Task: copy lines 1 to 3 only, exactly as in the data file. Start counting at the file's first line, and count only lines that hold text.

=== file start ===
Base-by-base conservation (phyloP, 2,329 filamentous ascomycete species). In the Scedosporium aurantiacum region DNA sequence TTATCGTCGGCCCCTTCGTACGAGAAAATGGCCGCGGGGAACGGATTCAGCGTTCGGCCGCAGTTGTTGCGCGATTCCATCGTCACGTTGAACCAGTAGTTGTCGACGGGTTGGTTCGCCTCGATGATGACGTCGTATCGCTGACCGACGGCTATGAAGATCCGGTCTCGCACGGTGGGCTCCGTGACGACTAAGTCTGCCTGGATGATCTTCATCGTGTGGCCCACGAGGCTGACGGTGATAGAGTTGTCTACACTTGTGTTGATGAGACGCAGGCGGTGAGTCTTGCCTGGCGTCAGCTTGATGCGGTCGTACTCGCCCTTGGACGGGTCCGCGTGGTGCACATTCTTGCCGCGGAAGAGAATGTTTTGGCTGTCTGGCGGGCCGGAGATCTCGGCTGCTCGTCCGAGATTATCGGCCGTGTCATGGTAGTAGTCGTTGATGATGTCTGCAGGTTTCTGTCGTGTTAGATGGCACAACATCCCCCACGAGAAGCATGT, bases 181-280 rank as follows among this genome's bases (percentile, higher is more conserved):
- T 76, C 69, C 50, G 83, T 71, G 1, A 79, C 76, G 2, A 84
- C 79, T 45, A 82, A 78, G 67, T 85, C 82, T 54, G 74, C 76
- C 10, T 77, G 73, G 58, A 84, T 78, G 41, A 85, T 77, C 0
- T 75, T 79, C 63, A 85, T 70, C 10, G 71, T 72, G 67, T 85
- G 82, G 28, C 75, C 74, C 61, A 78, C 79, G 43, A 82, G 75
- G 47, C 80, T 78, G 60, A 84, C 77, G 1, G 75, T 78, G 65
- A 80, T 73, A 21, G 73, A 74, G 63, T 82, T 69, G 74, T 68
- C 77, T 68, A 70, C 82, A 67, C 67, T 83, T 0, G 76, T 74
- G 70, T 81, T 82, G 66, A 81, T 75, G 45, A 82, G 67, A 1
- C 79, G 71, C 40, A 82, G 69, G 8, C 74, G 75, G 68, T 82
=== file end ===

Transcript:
Base-by-base conservation (phyloP, 2,329 filamentous ascomycete species). In the Scedosporium aurantiacum region DNA sequence TTATCGTCGGCCCCTTCGTACGAGAAAATGGCCGCGGGGAACGGATTCAGCGTTCGGCCGCAGTTGTTGCGCGATTCCATCGTCACGTTGAACCAGTAGTTGTCGACGGGTTGGTTCGCCTCGATGATGACGTCGTATCGCTGACCGACGGCTATGAAGATCCGGTCTCGCACGGTGGGCTCCGTGACGACTAAGTCTGCCTGGATGATCTTCATCGTGTGGCCCACGAGGCTGACGGTGATAGAGTTGTCTACACTTGTGTTGATGAGACGCAGGCGGTGAGTCTTGCCTGGCGTCAGCTTGATGCGGTCGTACTCGCCCTTGGACGGGTCCGCGTGGTGCACATTCTTGCCGCGGAAGAGAATGTTTTGGCTGTCTGGCGGGCCGGAGATCTCGGCTGCTCGTCCGAGATTATCGGCCGTGTCATGGTAGTAGTCGTTGATGATGTCTGCAGGTTTCTGTCGTGTTAGATGGCACAACATCCCCCACGAGAAGCATGT, bases 181-280 rank as follows among this genome's bases (percentile, higher is more conserved):
- T 76, C 69, C 50, G 83, T 71, G 1, A 79, C 76, G 2, A 84
- C 79, T 45, A 82, A 78, G 67, T 85, C 82, T 54, G 74, C 76